We have discussed this notorious problem before: numerous charities (such as one that treats HIV and malaria with homeopathy in Botswana, or the one claiming that homeopathy can reverse cancer) are a clear danger to public health. I have previously chosen the example of ‘YES TO LIFE’ and explained that they promote unproven and disproven alternative therapies as cures for cancer (and if you want to get really sickened, look who act as their supporters and advisors). It is clear to me that such behaviour can hasten the death of many vulnerable patients.

Yet, many such charities get tax and reputational benefits by being registered charities in the UK. The question is CAN THIS SITUATION BE JUSTIFIED?

Currently, the UK Charity commission want to answer it. Specifically, they are asking you the following question:

  • Question 1: What level and nature of evidence should the Commission require to establish the beneficial impact of CAM therapies?
  • Question 2: Can the benefit of the use or promotion of CAM therapies be established by general acceptance or recognition, without the need for further evidence of beneficial impact? If so, what level of recognition, and by whom, should the Commission consider as evidence?
  • Question 3: How should the Commission consider conflicting or inconsistent evidence of beneficial impact regarding CAM therapies?
  • Question 4: How, if at all, should the Commission’s approach be different in respect of CAM organisations which only use or promote therapies which are complementary, rather than alternative, to conventional treatments?
  • Question 5: Is it appropriate to require a lesser degree of evidence of beneficial impact for CAM therapies which are claimed to relieve symptoms rather than to cure or diagnose conditions?
  • Question 6: Do you have any other comments about the Commission’s approach to registering CAM organisations as charities?

I am sure that most readers of this blog have something to say about these questions. So, please carefully study the full document, go on the commission’s website, and email your response to: [email protected] . Don’t delay it; do it now!


8 Responses to Is the promotion of dubious therapies a charitable activity? The Charity Commission wants to know

  • Only one comment so far? I would have thought that quite quite a lot of the people who read this blog would have been interested in replying to the consultation. I certainly shall be doing so.

  • Here are my answers to the Charity Commission’s questions
    Q1 The evidence should be of the same level and nature as for any other medical intervention, properly conducted randomised controlled trials (RCTs) and systematic reviews (SRs). The most reliable SRs are those conducted following Cochrane Collaboration (CC) guidelines. The CC SRs of CAM therapies either show no effect or very slight effects. To establish the beneficial effects of CAM therapies, consistent evidence of more than slight benefit is needed. Even the “best” evidence cited by The Faculty of Homoeopathy fails to do this.
    Q2 This is an unbelievable proposition. Acceptance and recognition is not evidence. This is not a basis for committing taxpayers’ money.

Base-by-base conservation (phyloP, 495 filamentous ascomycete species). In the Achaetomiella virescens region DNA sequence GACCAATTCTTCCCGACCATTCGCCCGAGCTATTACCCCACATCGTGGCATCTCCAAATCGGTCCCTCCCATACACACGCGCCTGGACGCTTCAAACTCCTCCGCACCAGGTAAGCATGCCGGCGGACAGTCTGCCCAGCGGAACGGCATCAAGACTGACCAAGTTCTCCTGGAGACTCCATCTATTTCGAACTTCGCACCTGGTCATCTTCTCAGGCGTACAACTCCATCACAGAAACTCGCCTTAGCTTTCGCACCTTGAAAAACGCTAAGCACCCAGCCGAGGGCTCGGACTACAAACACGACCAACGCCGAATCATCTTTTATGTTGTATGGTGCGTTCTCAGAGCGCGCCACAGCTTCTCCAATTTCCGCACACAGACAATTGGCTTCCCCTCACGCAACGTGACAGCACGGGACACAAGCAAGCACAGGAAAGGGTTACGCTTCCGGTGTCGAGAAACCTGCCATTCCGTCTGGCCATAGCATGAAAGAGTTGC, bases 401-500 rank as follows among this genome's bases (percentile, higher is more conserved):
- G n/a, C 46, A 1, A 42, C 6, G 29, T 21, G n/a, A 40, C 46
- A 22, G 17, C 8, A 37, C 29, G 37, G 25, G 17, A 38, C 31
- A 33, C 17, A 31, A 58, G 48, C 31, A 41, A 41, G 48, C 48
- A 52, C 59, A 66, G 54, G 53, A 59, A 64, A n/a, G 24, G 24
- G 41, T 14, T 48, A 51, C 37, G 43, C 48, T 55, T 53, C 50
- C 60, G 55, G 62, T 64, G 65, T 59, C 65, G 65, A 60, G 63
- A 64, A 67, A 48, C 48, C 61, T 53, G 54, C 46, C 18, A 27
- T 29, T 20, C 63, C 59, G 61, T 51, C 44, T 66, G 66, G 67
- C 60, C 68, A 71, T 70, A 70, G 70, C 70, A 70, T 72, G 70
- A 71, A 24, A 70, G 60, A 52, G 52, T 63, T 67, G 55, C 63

Q3 The “gold standard” is a properly conducted systematic review of RCTs. Extraordinary claims require extraordinary evidence. Conflicting or inconsistent evidence = lack of evidence.
    Q4 The approach of the Commission should be the same for both – the question is one of demonstrable benefit. This is a different question than that which faces patients. If they use complementary medicine alongside conventional treatments, no harm will probably be done; if an alternative treatment is used instead of conventional treatment, harm may well be done.
    Q5 As in Q4, the Commission’s approach should be the same. Taxpayers’ money should not be used to subsidise CAM merely because of weak evidence of benefit as regards symptoms. There be less potential for harm but that is a poor justification for charitable status.
    Q6 This goes for all registered charities: the intentions of those operating CAM-promoting bodies are not relevant to charitable status. You may be convinced of the benefit of your treatment but, to earn state support in the form of charitable status, more than a little evidence must be required.

  • When will people stop lumping complementary therapies such as massage into the same pot as alternative medicine like homeopathy?

    They are not the same.

    Also many Hospices – which are charities – provide support such as massage to palliative patients. Would this be considered suitable expenditure of taxpayers money? Or should such charities be required to exclude any such support in order to retain charitable stutus?

    • they lump these two together because there is no clear dividing line. homeopathy, for instance, can be used in the alternative as well as the complementary way. so can most other therapies. the much better way to differentiate is not by type of therapy but by type of usage.

    • It is a matter of evidence. If there is evidence that massage is helpful, then fine. Also a matter of what practitioners claim. A masseur doesn’t usually claim anything dramatic, just muscle relaxation and perhaps some pain relief. So I wouldn’t think of `lumping’ massage into the same category as homeopathy, and it isn’t mentioned in this blog post or in any other comments. I have complained about a lot of CAM charities but not about any with massage as their core offering.

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